connive

  • 1 Connive — Con*nive (k[o^]n*n[imac]v ), v. i. [imp. & p. p. {Connived} ( n[imac]vd ); p. pr. & vb. n. {Conniving}.] [L. connivere to shut the eyes, connive, fr. con + (perh.) a word akin to nicere to beckon, nictare to wink.] 1. To open and close the eyes… …

    The Collaborative International Dictionary of English

  • 2 connive — ► VERB 1) (connive at/in) secretly allow (a wrongdoing). 2) (often connive with) conspire. DERIVATIVES connivance noun. ORIGIN Latin connivere shut the eyes (to) …

    English terms dictionary

  • 3 connive — con·nive /kə nīv/ vt con·nived, con·niv·ing [Latin con(n)ivere to close one s eyes, knowingly overlook something]: to assent knowingly and wrongfully without opposition to another s wrongdoing; specif: to knowingly consent to a spouse s marital… …

    Law dictionary

  • 4 connive — [kə nīv′] vi. connived, conniving [< L conivere, to wink, connive < com , intens. + base akin to nictare, to wink < IE base * knei gwh , to bend > Goth hneiwan, to bend, bow, OE hnigian, to bow (the head)] 1. to pretend not to see or… …

    English World dictionary

  • 5 Connive — Con*nive , v. t. To shut the eyes to; to overlook; to pretend not to see. [R. & Obs.] Divorces were not connived only, but with eye open allowed. Milton. [1913 Webster] …

    The Collaborative International Dictionary of English

  • 6 connive — (v.) c.1600, from L. connivere, also conivere to wink, hence, to wink at (a crime), be secretly privy, from com together (see COM (Cf. com )) + base akin to nictare to wink, from PIE root *kneigwh (see NICTITATE (Cf. nictitate)). Related …

    Etymology dictionary

  • 7 connive — [v] plot, scheme angle, be in cahoots with*, cabal, cogitate, collude, conspire, contrive, cook up, devise, diddle*, finagle, frame, frame up, intrigue, machinate, operate, promote, wangle, wire, work hand in glove*; concept 36 …

    New thesaurus

  • 8 connive — con|nive [kəˈnaıv] v [Date: 1600 1700; : French; Origin: conniver, from [i]Latin connivere to close the eyes, connive ] 1.) to not try to stop something wrong from happening connive at ▪ He would not be the first politician to connive at a shady… …

    Dictionary of contemporary English

  • 9 connive — UK [kəˈnaɪv] / US verb [intransitive] Word forms connive : present tense I/you/we/they connive he/she/it connives present participle conniving past tense connived past participle connived 1) to plan secretly, especially to do something that is… …

    English dictionary

  • 10 connive — v. 1) (D; intr.) to connive at; with 2) (E) they connived (with each other) to cheat her * * * [kə naɪv] with (D; intr.) to connive at (E) they connives (with each other) to cheat her …

    Combinatory dictionary

  • 11 connive — con|nive [ kə naıv ] verb intransitive 1. ) to plan secretly, especially to do something that is illegal or immoral: connive (with someone) to do something: The officials allegedly connived to take public funds for personal use. 2. ) to ignore… …

    Usage of the words and phrases in modern English

  • 12 connive — verb (I) 1 to not try to stop something wrong from happening (+ at): He would not be the first politician to connive at a shady business deal. 2 connive to do sth to work together secretly to achieve something, especially something wrong;… …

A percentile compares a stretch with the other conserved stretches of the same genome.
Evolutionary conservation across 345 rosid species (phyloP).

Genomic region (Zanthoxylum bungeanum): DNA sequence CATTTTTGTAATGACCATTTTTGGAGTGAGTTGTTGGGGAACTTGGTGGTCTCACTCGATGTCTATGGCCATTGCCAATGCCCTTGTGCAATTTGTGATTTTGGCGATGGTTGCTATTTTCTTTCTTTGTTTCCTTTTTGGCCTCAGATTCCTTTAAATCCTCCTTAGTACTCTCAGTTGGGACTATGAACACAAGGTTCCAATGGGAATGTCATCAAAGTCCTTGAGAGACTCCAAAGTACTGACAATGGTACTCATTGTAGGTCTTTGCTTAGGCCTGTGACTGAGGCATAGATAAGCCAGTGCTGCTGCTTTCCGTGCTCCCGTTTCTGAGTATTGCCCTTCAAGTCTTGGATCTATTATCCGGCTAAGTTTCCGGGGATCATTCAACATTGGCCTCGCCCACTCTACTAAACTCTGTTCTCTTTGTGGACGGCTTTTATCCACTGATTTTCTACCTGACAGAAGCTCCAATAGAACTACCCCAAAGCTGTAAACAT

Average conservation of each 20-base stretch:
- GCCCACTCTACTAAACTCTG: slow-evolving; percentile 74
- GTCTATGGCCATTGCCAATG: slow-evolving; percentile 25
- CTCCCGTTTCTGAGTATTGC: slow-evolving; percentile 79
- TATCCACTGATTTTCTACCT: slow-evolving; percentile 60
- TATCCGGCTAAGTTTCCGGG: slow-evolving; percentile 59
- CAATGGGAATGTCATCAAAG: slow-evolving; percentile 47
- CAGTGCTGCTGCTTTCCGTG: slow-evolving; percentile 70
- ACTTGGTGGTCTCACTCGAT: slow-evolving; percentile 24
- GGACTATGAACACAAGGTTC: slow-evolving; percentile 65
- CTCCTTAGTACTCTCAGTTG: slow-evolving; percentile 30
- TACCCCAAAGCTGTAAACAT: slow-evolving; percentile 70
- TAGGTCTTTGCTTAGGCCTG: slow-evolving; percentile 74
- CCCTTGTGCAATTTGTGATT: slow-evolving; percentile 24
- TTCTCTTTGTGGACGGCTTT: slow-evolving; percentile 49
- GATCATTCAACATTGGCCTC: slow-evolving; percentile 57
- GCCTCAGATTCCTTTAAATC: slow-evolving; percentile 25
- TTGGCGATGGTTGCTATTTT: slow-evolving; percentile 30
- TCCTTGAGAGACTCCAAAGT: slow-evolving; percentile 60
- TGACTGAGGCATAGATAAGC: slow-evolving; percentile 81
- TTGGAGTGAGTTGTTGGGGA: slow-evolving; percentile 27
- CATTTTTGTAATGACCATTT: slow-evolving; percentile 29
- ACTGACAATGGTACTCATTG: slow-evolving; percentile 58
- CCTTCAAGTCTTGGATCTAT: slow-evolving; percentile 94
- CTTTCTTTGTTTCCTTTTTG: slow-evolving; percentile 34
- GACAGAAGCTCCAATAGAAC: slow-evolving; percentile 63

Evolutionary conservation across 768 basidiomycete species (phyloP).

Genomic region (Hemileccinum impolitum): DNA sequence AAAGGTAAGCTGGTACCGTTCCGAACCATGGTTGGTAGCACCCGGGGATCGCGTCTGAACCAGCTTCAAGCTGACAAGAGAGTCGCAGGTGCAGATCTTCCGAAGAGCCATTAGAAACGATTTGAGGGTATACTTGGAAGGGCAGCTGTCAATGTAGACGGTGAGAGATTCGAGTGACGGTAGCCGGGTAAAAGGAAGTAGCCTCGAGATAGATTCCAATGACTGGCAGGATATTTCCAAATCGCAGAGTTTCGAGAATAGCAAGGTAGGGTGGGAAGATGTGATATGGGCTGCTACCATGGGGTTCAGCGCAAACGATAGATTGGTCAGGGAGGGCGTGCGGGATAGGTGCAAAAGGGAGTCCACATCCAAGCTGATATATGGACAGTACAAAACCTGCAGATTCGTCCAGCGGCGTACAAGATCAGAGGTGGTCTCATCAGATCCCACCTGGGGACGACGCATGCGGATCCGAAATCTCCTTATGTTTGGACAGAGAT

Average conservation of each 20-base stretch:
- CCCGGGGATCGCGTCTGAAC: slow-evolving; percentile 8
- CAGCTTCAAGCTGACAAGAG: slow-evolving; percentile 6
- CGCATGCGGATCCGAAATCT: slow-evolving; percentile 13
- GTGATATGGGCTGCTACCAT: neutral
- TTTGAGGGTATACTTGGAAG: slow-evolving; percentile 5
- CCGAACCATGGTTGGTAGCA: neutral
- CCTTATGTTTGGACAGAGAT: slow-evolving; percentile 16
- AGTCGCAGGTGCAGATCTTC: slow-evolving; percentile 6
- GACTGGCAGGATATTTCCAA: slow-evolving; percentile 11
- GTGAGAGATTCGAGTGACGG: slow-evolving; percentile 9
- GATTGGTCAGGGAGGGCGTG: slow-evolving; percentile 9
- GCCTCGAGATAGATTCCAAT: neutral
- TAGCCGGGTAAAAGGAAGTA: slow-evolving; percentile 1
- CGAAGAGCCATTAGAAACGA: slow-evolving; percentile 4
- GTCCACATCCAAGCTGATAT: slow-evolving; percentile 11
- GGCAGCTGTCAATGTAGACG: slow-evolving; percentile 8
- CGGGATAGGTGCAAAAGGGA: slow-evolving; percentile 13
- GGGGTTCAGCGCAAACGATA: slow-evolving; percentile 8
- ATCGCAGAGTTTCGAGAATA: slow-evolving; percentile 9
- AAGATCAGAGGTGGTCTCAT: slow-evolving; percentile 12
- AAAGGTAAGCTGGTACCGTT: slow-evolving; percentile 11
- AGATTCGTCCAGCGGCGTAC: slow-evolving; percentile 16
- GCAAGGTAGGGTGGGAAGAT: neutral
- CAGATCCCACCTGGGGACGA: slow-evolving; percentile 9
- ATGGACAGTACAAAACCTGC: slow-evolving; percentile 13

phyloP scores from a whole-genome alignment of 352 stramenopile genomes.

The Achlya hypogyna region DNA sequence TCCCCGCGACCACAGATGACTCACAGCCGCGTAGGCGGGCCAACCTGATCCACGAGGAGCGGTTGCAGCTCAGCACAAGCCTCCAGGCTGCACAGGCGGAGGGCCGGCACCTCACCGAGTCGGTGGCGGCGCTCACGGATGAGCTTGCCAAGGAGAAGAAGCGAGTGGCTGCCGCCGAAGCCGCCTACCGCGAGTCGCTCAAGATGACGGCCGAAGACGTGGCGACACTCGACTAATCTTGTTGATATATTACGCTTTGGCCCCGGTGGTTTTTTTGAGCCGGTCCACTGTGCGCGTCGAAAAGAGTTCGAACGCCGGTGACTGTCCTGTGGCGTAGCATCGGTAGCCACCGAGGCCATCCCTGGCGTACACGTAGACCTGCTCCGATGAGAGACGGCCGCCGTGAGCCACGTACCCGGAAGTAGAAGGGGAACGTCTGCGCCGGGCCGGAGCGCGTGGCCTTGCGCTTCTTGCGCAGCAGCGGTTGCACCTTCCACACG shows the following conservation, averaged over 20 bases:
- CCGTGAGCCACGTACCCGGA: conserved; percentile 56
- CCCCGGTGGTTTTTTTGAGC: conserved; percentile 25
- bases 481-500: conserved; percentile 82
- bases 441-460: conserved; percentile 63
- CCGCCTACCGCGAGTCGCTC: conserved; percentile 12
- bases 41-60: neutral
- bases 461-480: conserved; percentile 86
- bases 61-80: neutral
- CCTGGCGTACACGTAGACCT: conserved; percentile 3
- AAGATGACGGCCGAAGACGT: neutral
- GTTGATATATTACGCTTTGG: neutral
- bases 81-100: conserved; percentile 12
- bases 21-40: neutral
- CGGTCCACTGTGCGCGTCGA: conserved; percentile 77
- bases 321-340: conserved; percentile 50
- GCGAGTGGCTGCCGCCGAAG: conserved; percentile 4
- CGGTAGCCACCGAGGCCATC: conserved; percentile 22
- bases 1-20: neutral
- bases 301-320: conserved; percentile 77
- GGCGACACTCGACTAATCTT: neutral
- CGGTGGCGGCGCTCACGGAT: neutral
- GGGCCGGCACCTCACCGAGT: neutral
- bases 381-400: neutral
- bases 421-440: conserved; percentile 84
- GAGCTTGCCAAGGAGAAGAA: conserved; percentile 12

Longman dictionary of contemporary English

  • 13 connive — intransitive verb (connived; conniving) Etymology: French or Latin; French conniver, from Latin conivēre, connivēre to close the eyes, connive, from com + nivēre (akin to nictare to wink); akin to Old English & Old High German hnīgan to bow Date …

    New Collegiate Dictionary

  • 14 connive — conniver, n. connivingly, adv. /keuh nuyv /, v.i., connived, conniving. 1. to cooperate secretly; conspire (often fol. by with): They connived to take over the business. 2. to avoid noticing something that one is expected to oppose or condemn;… …

    Universalium

  • 15 connive — I (Roget s 3 Superthesaurus) (VOCABULARY WORD) v. [kuh NIVE] to conspire in a wrongdoing or at least look the other way. They connive to get what they want. SYN.: conspire, scheme, collude, plot, *be in cahoots with, look the other way, intrigue …

    English dictionary for students

  • 16 connive at — (Roget s Thesaurus II) I verb To pretend not to see: blink (at), disregard, ignore, pass over, wink at. Idioms: be blind to, close (or shut) one s eyes to, look the other way, turn a blind eye to. See SEE. II verb See connive …

    English dictionary for students

  • 17 connive — [[t]kəna͟ɪv[/t]] connives, conniving, connived 1) V RECIP (disapproval) If one person connives with another to do something, they secretly try to achieve something which will benefit both of them. [V with n to inf] He accused ministers of… …

    English dictionary

  • 18 connive at/in — secretly allow (a wrongdoing). → connive …

    English new terms dictionary

  • 19 connive — [kə nʌɪv] verb (connive at/in) secretly allow (a wrongdoing). ↘[often as adjective conniving] conspire to do something unlawful or harmful. Derivatives connivance noun conniver noun Origin C17 (earlier (C16) as connivance): from Fr. conniver or L …

    English new terms dictionary

  • 20 connive — /kəˈnaɪv / (say kuh nuyv) verb (i) (connived, conniving) 1. (sometimes followed by with) to cooperate secretly. –phrase 2. connive at, to avoid noticing (that which one should oppose or condemn but secretly approves); give aid to (wrongdoing, etc …

    Australian English dictionary


We are using cookies for the best presentation of our site. Continuing to use this site, you agree with this.